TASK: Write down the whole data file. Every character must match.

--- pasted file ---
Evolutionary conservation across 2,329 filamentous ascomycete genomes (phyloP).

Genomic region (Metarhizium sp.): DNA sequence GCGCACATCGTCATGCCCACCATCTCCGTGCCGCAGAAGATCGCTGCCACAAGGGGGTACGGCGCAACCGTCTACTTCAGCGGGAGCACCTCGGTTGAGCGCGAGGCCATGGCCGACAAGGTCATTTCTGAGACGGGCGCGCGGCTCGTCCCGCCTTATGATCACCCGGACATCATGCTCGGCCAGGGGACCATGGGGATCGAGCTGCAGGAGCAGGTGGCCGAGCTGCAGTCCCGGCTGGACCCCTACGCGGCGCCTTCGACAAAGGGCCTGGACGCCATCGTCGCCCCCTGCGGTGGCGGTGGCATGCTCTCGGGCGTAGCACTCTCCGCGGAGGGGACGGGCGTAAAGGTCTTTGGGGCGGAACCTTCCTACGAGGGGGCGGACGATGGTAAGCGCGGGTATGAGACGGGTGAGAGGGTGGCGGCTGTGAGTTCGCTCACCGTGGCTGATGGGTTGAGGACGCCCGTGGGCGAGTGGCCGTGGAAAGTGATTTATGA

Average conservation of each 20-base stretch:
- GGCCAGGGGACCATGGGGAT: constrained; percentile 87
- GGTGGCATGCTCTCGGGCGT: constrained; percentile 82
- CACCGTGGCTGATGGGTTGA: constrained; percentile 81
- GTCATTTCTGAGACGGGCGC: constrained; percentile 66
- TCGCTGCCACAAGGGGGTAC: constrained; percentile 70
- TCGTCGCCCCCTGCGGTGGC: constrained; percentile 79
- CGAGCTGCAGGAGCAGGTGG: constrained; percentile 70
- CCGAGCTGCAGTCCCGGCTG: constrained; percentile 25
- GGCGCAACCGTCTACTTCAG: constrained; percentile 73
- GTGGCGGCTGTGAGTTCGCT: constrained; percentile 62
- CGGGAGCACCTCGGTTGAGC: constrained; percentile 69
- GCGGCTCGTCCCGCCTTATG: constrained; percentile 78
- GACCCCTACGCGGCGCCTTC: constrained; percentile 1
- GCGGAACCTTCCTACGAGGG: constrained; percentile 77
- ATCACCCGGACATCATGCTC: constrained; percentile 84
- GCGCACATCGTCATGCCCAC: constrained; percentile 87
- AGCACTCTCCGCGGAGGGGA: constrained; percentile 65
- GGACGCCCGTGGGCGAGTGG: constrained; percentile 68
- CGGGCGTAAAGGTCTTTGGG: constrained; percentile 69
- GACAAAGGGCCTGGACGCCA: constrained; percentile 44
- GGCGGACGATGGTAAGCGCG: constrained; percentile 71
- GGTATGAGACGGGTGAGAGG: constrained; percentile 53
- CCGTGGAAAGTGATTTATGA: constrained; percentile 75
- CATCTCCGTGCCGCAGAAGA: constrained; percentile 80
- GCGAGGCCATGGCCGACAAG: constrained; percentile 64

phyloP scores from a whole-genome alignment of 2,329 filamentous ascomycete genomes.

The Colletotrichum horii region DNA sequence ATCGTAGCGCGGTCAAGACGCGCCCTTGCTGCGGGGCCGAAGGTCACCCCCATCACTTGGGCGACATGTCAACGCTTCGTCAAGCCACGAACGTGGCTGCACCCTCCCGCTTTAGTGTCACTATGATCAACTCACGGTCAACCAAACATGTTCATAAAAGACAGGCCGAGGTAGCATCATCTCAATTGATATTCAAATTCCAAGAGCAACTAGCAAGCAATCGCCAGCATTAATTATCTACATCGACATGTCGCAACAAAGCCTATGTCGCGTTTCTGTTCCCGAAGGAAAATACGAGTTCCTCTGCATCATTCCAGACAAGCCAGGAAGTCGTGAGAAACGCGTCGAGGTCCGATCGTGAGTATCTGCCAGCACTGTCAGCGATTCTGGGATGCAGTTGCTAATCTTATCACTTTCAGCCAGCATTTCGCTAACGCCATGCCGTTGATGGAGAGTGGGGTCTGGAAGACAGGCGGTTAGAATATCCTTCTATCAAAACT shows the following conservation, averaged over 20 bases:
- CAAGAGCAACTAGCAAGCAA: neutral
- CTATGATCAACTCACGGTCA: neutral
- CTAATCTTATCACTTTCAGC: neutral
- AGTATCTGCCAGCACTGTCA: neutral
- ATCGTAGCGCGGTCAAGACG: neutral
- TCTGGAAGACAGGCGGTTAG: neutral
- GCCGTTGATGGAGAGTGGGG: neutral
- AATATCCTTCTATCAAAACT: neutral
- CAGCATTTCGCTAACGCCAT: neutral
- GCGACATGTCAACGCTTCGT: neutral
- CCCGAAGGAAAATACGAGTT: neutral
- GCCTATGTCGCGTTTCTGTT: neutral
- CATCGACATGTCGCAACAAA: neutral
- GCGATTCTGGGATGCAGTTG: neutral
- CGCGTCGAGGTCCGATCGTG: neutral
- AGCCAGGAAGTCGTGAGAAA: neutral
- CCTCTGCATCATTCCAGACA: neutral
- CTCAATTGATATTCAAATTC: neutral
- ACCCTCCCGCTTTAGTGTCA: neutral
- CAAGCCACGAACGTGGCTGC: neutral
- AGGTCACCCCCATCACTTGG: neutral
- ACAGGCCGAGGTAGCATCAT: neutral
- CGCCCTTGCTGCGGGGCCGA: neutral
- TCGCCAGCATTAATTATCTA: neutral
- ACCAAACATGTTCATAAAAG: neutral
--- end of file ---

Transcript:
Evolutionary conservation across 2,329 filamentous ascomycete genomes (phyloP).

Genomic region (Metarhizium sp.): DNA sequence GCGCACATCGTCATGCCCACCATCTCCGTGCCGCAGAAGATCGCTGCCACAAGGGGGTACGGCGCAACCGTCTACTTCAGCGGGAGCACCTCGGTTGAGCGCGAGGCCATGGCCGACAAGGTCATTTCTGAGACGGGCGCGCGGCTCGTCCCGCCTTATGATCACCCGGACATCATGCTCGGCCAGGGGACCATGGGGATCGAGCTGCAGGAGCAGGTGGCCGAGCTGCAGTCCCGGCTGGACCCCTACGCGGCGCCTTCGACAAAGGGCCTGGACGCCATCGTCGCCCCCTGCGGTGGCGGTGGCATGCTCTCGGGCGTAGCACTCTCCGCGGAGGGGACGGGCGTAAAGGTCTTTGGGGCGGAACCTTCCTACGAGGGGGCGGACGATGGTAAGCGCGGGTATGAGACGGGTGAGAGGGTGGCGGCTGTGAGTTCGCTCACCGTGGCTGATGGGTTGAGGACGCCCGTGGGCGAGTGGCCGTGGAAAGTGATTTATGA

Average conservation of each 20-base stretch:
- GGCCAGGGGACCATGGGGAT: constrained; percentile 87
- GGTGGCATGCTCTCGGGCGT: constrained; percentile 82
- CACCGTGGCTGATGGGTTGA: constrained; percentile 81
- GTCATTTCTGAGACGGGCGC: constrained; percentile 66
- TCGCTGCCACAAGGGGGTAC: constrained; percentile 70
- TCGTCGCCCCCTGCGGTGGC: constrained; percentile 79
- CGAGCTGCAGGAGCAGGTGG: constrained; percentile 70
- CCGAGCTGCAGTCCCGGCTG: constrained; percentile 25
- GGCGCAACCGTCTACTTCAG: constrained; percentile 73
- GTGGCGGCTGTGAGTTCGCT: constrained; percentile 62
- CGGGAGCACCTCGGTTGAGC: constrained; percentile 69
- GCGGCTCGTCCCGCCTTATG: constrained; percentile 78
- GACCCCTACGCGGCGCCTTC: constrained; percentile 1
- GCGGAACCTTCCTACGAGGG: constrained; percentile 77
- ATCACCCGGACATCATGCTC: constrained; percentile 84
- GCGCACATCGTCATGCCCAC: constrained; percentile 87
- AGCACTCTCCGCGGAGGGGA: constrained; percentile 65
- GGACGCCCGTGGGCGAGTGG: constrained; percentile 68
- CGGGCGTAAAGGTCTTTGGG: constrained; percentile 69
- GACAAAGGGCCTGGACGCCA: constrained; percentile 44
- GGCGGACGATGGTAAGCGCG: constrained; percentile 71
- GGTATGAGACGGGTGAGAGG: constrained; percentile 53
- CCGTGGAAAGTGATTTATGA: constrained; percentile 75
- CATCTCCGTGCCGCAGAAGA: constrained; percentile 80
- GCGAGGCCATGGCCGACAAG: constrained; percentile 64

phyloP scores from a whole-genome alignment of 2,329 filamentous ascomycete genomes.

The Colletotrichum horii region DNA sequence ATCGTAGCGCGGTCAAGACGCGCCCTTGCTGCGGGGCCGAAGGTCACCCCCATCACTTGGGCGACATGTCAACGCTTCGTCAAGCCACGAACGTGGCTGCACCCTCCCGCTTTAGTGTCACTATGATCAACTCACGGTCAACCAAACATGTTCATAAAAGACAGGCCGAGGTAGCATCATCTCAATTGATATTCAAATTCCAAGAGCAACTAGCAAGCAATCGCCAGCATTAATTATCTACATCGACATGTCGCAACAAAGCCTATGTCGCGTTTCTGTTCCCGAAGGAAAATACGAGTTCCTCTGCATCATTCCAGACAAGCCAGGAAGTCGTGAGAAACGCGTCGAGGTCCGATCGTGAGTATCTGCCAGCACTGTCAGCGATTCTGGGATGCAGTTGCTAATCTTATCACTTTCAGCCAGCATTTCGCTAACGCCATGCCGTTGATGGAGAGTGGGGTCTGGAAGACAGGCGGTTAGAATATCCTTCTATCAAAACT shows the following conservation, averaged over 20 bases:
- CAAGAGCAACTAGCAAGCAA: neutral
- CTATGATCAACTCACGGTCA: neutral
- CTAATCTTATCACTTTCAGC: neutral
- AGTATCTGCCAGCACTGTCA: neutral
- ATCGTAGCGCGGTCAAGACG: neutral
- TCTGGAAGACAGGCGGTTAG: neutral
- GCCGTTGATGGAGAGTGGGG: neutral
- AATATCCTTCTATCAAAACT: neutral
- CAGCATTTCGCTAACGCCAT: neutral
- GCGACATGTCAACGCTTCGT: neutral
- CCCGAAGGAAAATACGAGTT: neutral
- GCCTATGTCGCGTTTCTGTT: neutral
- CATCGACATGTCGCAACAAA: neutral
- GCGATTCTGGGATGCAGTTG: neutral
- CGCGTCGAGGTCCGATCGTG: neutral
- AGCCAGGAAGTCGTGAGAAA: neutral
- CCTCTGCATCATTCCAGACA: neutral
- CTCAATTGATATTCAAATTC: neutral
- ACCCTCCCGCTTTAGTGTCA: neutral
- CAAGCCACGAACGTGGCTGC: neutral
- AGGTCACCCCCATCACTTGG: neutral
- ACAGGCCGAGGTAGCATCAT: neutral
- CGCCCTTGCTGCGGGGCCGA: neutral
- TCGCCAGCATTAATTATCTA: neutral
- ACCAAACATGTTCATAAAAG: neutral